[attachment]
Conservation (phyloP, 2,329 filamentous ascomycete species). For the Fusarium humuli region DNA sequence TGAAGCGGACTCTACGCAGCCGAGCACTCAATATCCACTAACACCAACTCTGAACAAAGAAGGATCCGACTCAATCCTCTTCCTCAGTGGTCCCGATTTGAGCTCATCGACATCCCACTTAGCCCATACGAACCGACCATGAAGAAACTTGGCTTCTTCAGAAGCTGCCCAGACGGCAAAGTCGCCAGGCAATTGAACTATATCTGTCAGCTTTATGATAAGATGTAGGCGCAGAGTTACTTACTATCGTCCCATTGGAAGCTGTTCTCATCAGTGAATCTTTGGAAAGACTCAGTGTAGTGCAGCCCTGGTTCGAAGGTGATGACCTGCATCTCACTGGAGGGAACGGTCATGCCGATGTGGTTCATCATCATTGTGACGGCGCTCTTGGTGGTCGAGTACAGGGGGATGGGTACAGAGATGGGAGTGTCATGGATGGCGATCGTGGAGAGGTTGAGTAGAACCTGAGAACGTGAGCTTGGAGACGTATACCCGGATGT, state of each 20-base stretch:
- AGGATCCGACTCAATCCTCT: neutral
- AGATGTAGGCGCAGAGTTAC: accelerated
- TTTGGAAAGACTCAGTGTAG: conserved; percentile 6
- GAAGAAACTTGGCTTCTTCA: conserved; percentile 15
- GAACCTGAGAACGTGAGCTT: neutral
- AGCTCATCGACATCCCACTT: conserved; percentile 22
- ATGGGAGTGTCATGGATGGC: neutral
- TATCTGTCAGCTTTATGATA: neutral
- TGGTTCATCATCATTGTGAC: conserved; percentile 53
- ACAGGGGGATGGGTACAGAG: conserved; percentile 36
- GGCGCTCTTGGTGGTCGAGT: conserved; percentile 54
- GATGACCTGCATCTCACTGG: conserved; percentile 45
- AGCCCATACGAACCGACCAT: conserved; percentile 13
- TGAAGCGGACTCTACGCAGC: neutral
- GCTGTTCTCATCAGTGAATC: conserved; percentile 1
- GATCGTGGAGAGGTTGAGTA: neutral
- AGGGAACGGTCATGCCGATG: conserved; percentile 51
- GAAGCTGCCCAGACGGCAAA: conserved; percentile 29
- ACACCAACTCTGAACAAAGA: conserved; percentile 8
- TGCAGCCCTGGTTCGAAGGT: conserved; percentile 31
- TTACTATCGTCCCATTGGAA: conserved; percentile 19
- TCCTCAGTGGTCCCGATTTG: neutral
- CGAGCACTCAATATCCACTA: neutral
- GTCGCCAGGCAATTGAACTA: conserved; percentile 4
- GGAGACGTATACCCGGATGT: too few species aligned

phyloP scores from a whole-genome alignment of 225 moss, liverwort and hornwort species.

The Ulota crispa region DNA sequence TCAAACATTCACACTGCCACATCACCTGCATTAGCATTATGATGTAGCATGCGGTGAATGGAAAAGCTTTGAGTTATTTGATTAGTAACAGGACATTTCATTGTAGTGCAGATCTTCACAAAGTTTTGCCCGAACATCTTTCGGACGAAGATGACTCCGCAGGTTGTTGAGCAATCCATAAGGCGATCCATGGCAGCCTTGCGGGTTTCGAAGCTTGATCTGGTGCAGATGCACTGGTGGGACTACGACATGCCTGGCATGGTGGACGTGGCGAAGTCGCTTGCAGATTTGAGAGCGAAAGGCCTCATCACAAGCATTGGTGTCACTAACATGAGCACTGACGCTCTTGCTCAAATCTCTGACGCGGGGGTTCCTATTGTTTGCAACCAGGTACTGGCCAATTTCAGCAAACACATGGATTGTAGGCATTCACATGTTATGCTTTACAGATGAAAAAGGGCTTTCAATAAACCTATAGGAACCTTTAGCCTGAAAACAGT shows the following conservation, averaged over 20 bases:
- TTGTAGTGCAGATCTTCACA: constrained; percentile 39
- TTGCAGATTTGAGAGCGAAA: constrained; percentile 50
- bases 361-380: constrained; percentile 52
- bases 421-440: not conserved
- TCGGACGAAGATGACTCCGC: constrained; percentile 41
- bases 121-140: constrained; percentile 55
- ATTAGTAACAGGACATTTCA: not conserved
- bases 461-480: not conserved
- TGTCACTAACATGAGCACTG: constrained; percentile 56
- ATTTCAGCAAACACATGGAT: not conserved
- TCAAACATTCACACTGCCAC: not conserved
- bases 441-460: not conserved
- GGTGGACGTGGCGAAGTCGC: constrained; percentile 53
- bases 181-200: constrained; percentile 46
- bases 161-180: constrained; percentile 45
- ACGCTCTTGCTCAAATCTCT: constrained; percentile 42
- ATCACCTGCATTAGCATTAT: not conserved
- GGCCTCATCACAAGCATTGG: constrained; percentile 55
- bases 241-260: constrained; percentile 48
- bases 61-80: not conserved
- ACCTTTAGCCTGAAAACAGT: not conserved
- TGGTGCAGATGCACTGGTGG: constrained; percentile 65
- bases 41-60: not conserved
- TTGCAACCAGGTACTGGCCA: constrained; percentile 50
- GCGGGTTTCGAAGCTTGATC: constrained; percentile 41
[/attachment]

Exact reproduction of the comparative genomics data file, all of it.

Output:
Conservation (phyloP, 2,329 filamentous ascomycete species). For the Fusarium humuli region DNA sequence TGAAGCGGACTCTACGCAGCCGAGCACTCAATATCCACTAACACCAACTCTGAACAAAGAAGGATCCGACTCAATCCTCTTCCTCAGTGGTCCCGATTTGAGCTCATCGACATCCCACTTAGCCCATACGAACCGACCATGAAGAAACTTGGCTTCTTCAGAAGCTGCCCAGACGGCAAAGTCGCCAGGCAATTGAACTATATCTGTCAGCTTTATGATAAGATGTAGGCGCAGAGTTACTTACTATCGTCCCATTGGAAGCTGTTCTCATCAGTGAATCTTTGGAAAGACTCAGTGTAGTGCAGCCCTGGTTCGAAGGTGATGACCTGCATCTCACTGGAGGGAACGGTCATGCCGATGTGGTTCATCATCATTGTGACGGCGCTCTTGGTGGTCGAGTACAGGGGGATGGGTACAGAGATGGGAGTGTCATGGATGGCGATCGTGGAGAGGTTGAGTAGAACCTGAGAACGTGAGCTTGGAGACGTATACCCGGATGT, state of each 20-base stretch:
- AGGATCCGACTCAATCCTCT: neutral
- AGATGTAGGCGCAGAGTTAC: accelerated
- TTTGGAAAGACTCAGTGTAG: conserved; percentile 6
- GAAGAAACTTGGCTTCTTCA: conserved; percentile 15
- GAACCTGAGAACGTGAGCTT: neutral
- AGCTCATCGACATCCCACTT: conserved; percentile 22
- ATGGGAGTGTCATGGATGGC: neutral
- TATCTGTCAGCTTTATGATA: neutral
- TGGTTCATCATCATTGTGAC: conserved; percentile 53
- ACAGGGGGATGGGTACAGAG: conserved; percentile 36
- GGCGCTCTTGGTGGTCGAGT: conserved; percentile 54
- GATGACCTGCATCTCACTGG: conserved; percentile 45
- AGCCCATACGAACCGACCAT: conserved; percentile 13
- TGAAGCGGACTCTACGCAGC: neutral
- GCTGTTCTCATCAGTGAATC: conserved; percentile 1
- GATCGTGGAGAGGTTGAGTA: neutral
- AGGGAACGGTCATGCCGATG: conserved; percentile 51
- GAAGCTGCCCAGACGGCAAA: conserved; percentile 29
- ACACCAACTCTGAACAAAGA: conserved; percentile 8
- TGCAGCCCTGGTTCGAAGGT: conserved; percentile 31
- TTACTATCGTCCCATTGGAA: conserved; percentile 19
- TCCTCAGTGGTCCCGATTTG: neutral
- CGAGCACTCAATATCCACTA: neutral
- GTCGCCAGGCAATTGAACTA: conserved; percentile 4
- GGAGACGTATACCCGGATGT: too few species aligned

phyloP scores from a whole-genome alignment of 225 moss, liverwort and hornwort species.

The Ulota crispa region DNA sequence TCAAACATTCACACTGCCACATCACCTGCATTAGCATTATGATGTAGCATGCGGTGAATGGAAAAGCTTTGAGTTATTTGATTAGTAACAGGACATTTCATTGTAGTGCAGATCTTCACAAAGTTTTGCCCGAACATCTTTCGGACGAAGATGACTCCGCAGGTTGTTGAGCAATCCATAAGGCGATCCATGGCAGCCTTGCGGGTTTCGAAGCTTGATCTGGTGCAGATGCACTGGTGGGACTACGACATGCCTGGCATGGTGGACGTGGCGAAGTCGCTTGCAGATTTGAGAGCGAAAGGCCTCATCACAAGCATTGGTGTCACTAACATGAGCACTGACGCTCTTGCTCAAATCTCTGACGCGGGGGTTCCTATTGTTTGCAACCAGGTACTGGCCAATTTCAGCAAACACATGGATTGTAGGCATTCACATGTTATGCTTTACAGATGAAAAAGGGCTTTCAATAAACCTATAGGAACCTTTAGCCTGAAAACAGT shows the following conservation, averaged over 20 bases:
- TTGTAGTGCAGATCTTCACA: constrained; percentile 39
- TTGCAGATTTGAGAGCGAAA: constrained; percentile 50
- bases 361-380: constrained; percentile 52
- bases 421-440: not conserved
- TCGGACGAAGATGACTCCGC: constrained; percentile 41
- bases 121-140: constrained; percentile 55
- ATTAGTAACAGGACATTTCA: not conserved
- bases 461-480: not conserved
- TGTCACTAACATGAGCACTG: constrained; percentile 56
- ATTTCAGCAAACACATGGAT: not conserved
- TCAAACATTCACACTGCCAC: not conserved
- bases 441-460: not conserved
- GGTGGACGTGGCGAAGTCGC: constrained; percentile 53
- bases 181-200: constrained; percentile 46
- bases 161-180: constrained; percentile 45
- ACGCTCTTGCTCAAATCTCT: constrained; percentile 42
- ATCACCTGCATTAGCATTAT: not conserved
- GGCCTCATCACAAGCATTGG: constrained; percentile 55
- bases 241-260: constrained; percentile 48
- bases 61-80: not conserved
- ACCTTTAGCCTGAAAACAGT: not conserved
- TGGTGCAGATGCACTGGTGG: constrained; percentile 65
- bases 41-60: not conserved
- TTGCAACCAGGTACTGGCCA: constrained; percentile 50
- GCGGGTTTCGAAGCTTGATC: constrained; percentile 41